Photo by Rosie Chuong | Taken on February 15, 2015 at The Huntington Library

I’LL REMEMBER AUGUST 27 by the amount of social media posts I came across sharing sentiments for those that were being terribly affected by Hurricane Harvey. While the world was watching as Hurricane Harvey brought devastation to Texas and other communities on that particular day, my family and I were experiencing an entirely different hurricane in our own worlds. We learned that one of my brother’s passed away.

I spent half of this year afraid that I would lose one of my sisters to suicide – a fear that formed many years ago when I was in high school. It was built upon a very traumatic series of playing detective when I noticed unexplainable cuts on her arm and found bloody razors in the bathroom. Just when I felt like I finally settled on suicide not happening to her, my youngest sister, I then lost my brother, the eldest of the sons and who somehow miraculously shares a birthday with that same sister (not twins), to an incredibly tragic motorcycle accident.

You would think that living in constant fear for death of one particular sibling would prepare you for when the time comes to face it for anybody else, but that’s just not how it works. Not when it suddenly happens.

My family and I immediately flew out to Georgia to reunite and host a funeral for my brother in the state he grew up in. It was decided that I would lead it which included writing the script, supporting my sisters in writing his eulogy and maintaining a public face throughout the day. Determined to deliver a beautiful service for my brother, his partner and son, I was somehow able to keep myself composed while speaking in front of the crowd, but there was one moment when I just couldn’t do it.

Here’s the thing about the dynamics of my family: my mother had three children from her first marriage and was only able to have custody over one of them; my eldest sister. The other two children stayed with their father in Georgia. My mother eventually remarried and had three more children during her second marriage. Essentially, we are two groups of half siblings who were raised by different parents on the other side of the country from each other. Most of the siblings didn’t have the privilege of growing up with this particular brother. It was only in these last two years, as adults, that we had the opportunity to spend more time with each other and create a stronger family.

During the family expressions at the funeral, quite a few people who grew up with him came up to speak and shared their beloved memories of my brother. There were particular keywords repeatedly used to describe him. Those words perfectly colored the man he was and it felt reassuring to hear that my siblings and I were able to know and love the same exact person that these other people confidently knew.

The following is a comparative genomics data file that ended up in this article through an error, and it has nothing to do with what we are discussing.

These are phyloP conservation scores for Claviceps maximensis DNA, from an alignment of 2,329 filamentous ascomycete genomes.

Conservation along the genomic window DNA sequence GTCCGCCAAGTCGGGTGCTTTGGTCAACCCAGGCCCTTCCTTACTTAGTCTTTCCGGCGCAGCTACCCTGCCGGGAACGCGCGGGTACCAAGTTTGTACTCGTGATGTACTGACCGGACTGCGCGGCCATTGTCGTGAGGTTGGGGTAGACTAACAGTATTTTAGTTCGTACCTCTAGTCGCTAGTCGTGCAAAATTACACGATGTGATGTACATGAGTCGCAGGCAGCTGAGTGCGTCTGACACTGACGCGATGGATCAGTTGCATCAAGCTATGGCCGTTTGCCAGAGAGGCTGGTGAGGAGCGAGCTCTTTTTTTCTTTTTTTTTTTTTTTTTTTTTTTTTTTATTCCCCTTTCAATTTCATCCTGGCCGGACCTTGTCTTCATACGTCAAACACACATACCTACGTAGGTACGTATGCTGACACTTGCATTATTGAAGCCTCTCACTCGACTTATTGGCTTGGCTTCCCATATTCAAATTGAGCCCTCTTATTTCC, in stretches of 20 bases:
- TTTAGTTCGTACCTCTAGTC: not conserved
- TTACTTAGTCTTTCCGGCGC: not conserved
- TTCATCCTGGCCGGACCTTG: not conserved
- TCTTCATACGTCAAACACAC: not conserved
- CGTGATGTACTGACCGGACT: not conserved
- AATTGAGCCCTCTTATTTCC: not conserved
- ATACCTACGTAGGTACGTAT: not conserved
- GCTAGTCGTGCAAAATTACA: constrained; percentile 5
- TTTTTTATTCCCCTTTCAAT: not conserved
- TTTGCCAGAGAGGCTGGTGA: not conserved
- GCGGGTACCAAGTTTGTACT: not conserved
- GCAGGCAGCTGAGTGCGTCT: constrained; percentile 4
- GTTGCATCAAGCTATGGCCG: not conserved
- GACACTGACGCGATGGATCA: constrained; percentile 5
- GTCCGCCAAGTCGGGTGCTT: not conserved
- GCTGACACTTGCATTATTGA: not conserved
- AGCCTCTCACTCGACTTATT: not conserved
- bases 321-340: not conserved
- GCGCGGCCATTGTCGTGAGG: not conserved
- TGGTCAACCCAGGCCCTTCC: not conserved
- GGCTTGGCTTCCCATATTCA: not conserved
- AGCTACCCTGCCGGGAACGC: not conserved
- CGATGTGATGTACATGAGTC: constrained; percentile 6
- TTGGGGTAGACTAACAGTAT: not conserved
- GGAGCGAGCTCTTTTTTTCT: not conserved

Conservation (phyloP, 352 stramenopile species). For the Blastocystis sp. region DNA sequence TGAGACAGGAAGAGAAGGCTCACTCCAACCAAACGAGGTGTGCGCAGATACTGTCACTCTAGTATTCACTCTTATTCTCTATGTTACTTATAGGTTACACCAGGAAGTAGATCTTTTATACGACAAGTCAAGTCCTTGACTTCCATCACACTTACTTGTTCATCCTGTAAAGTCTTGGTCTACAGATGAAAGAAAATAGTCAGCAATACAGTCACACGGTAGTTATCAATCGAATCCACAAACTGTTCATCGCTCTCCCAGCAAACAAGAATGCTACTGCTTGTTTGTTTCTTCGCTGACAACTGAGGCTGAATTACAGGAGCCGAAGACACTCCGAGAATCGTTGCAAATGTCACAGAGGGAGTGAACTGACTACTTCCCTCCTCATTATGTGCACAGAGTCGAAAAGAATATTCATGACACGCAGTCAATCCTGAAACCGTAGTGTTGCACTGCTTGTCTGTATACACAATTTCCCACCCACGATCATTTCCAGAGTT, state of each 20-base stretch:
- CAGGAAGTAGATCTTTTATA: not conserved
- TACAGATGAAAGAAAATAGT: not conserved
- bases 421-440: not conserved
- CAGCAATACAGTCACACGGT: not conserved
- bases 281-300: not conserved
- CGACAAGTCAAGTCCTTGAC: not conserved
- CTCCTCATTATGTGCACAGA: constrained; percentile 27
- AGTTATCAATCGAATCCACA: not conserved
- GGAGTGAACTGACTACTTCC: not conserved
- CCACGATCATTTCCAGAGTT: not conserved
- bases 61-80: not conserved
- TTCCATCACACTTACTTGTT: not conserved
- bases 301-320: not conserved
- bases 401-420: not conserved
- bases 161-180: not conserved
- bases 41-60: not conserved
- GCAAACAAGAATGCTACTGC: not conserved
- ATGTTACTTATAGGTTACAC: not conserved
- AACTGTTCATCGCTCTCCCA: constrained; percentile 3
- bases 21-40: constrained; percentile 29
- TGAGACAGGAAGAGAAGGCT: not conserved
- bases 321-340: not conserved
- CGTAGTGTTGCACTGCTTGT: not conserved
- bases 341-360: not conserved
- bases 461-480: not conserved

It reminded me that no quantity of time could ever make up for the quality bonding. I realized how lucky we were to have had the chance, though seemingly short and small, to form wonderful memories with him before we had to lose him. This clarified revelation during the service is what brought me to tears over the mic.

THAT WAS 100 DAYS AGO. This past weekend, my family reunited again to host a ‘100 days’ Buddhist ceremony for my brother in our home. It’s ultimately a final prayer to send a person who has passed to their final resting place, whether it be rebirth or Nirvana. While I felt a certain joy to be with my family as a whole, it was painful to be reminded of why we were together then and there in the first place.

I’m reminded that my eldest nephew is a living product of my brother. And the only.

I’m reminded of his devoted partner and a very specific conversation we had where he declared that he would ask her to marry him when they were in the “right” place in their lives. They were just on the verge of that “right” path before his life was taken.

I’m reminded of how my mother may never be at peace knowing she couldn’t gain custody over her eldest son while trying to escape death from domestic violence. The question of “what if” will always burn her.

I’m reminded of how torturous it was to use skills I’ve crafted, skills I’m paid to perform, skills I personally enjoy utilizing, to execute a well-organized funeral for a sibling I so lovingly admired.

And most painfully, I’m reminded of his twin birthday sister, who’ll never be able to celebrate her birthday the same ever again.

There are hard truths and unsolved mysteries regarding the loss of my brother. Through love for this same person, my family managed to pull each other closer together. Through resentment for what could have been, we succeeded in tearing each other apart trying to do the same thing, but in different ways. 100 days later, we ultimately had to ask ourselves, “What has changed in us?”

How I’ve personally transformed over these last 100 days is for another time, but for now, let’s allow finding silence and stillness in the eye of the storm be the end goal for those of us who’ve experienced the loss of a loved one.

And to my beloved brother: for you, a thousand times over will your stories and legacy be shared and remembered. Losing an individual as admirable as you comes with utter sadness and sheer pain that makes everything immensely difficult to fathom.

Eternally,
Rosie